Sharing the Tax Pie: Revisiting the Role of the UN, EU & OECD in Tax Policy; and Taxable Presence Threshold (Fixed Establishment) in Indirect Taxation

The year 2024 brings new tax policy developments with the potential to become the most significant recent changes in the global tax architecture. Seeking a greater role for the United Nations, the UN General Assembly voted in favour of a Resolution on the Promotion of Inclusive and Effective International Tax Cooperation at the United Nations, directly challenging the OECD leadership in international tax matters. The vote on a resolution filed by Nigeria and other developing countries saw a clear divide between developed countries, such as the EU, US, UK and Japan, and the rest of the world. The UN vote followed an earlier Report from the UN Secretary General, calling for a greater role of the UN in setting the international tax affairs in order to achieve a “fully inclusive” international tax agenda. The UN Secretary General Report also notes that the rules developed at the OECD do not adequately address the needs and priorities of developing countries and/or are beyond their capacities to implement.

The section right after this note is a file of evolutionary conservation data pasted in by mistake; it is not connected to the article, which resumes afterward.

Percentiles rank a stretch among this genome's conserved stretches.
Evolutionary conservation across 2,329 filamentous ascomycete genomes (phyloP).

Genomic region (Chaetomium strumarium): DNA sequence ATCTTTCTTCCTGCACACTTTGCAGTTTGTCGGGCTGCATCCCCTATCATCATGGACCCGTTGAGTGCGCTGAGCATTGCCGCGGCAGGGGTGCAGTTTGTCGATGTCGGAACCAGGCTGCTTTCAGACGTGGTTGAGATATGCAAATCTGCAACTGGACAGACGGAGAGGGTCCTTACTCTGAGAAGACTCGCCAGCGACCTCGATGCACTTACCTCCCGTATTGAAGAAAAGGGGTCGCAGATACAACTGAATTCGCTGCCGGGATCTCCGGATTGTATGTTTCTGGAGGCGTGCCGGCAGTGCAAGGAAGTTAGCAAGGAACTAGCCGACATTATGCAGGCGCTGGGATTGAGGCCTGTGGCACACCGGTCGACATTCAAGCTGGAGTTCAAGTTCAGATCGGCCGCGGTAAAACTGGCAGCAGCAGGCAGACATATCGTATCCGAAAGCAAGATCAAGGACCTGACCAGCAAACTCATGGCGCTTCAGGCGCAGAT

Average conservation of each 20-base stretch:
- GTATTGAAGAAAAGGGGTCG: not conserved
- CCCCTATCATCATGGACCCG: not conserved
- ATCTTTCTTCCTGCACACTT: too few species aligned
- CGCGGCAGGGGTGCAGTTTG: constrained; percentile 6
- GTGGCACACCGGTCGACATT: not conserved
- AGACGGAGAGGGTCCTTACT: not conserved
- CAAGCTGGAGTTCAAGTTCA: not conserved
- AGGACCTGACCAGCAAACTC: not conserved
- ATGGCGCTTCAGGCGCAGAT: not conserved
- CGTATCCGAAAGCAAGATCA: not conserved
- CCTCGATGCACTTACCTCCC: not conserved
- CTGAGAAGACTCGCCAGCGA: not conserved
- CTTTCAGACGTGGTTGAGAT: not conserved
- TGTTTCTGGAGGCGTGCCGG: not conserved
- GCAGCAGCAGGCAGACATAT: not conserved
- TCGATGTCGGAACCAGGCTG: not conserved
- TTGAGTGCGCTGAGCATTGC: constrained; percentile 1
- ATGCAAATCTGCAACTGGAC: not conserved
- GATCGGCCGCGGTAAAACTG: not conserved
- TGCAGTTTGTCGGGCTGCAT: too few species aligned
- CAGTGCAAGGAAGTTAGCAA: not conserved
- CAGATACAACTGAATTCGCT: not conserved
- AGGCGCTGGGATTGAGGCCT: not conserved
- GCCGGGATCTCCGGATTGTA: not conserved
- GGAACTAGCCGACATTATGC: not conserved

CFE’s 2024 Forum will bring two excellent panels of speakers to discuss the allocation of tax base (Pillar 1 and the role of the UN, the EU and the OECD in international tax matters). Secondary taxation rights, in particular the subject to tax rule (STR) in the UN Model Tax Convention and OECD’s Pillars bring up issues of divergent aspirations in tax policy between jurisdictions.

Similarly, fixed establishment, combined with transfer pricing aspects, brings aspects of indirect taxation closer to the debate on profit allocation in a cross-border taxation context. In a digital context, similarities and differences between FE and PE are increasingly relevant, looking at the questions around force of attraction.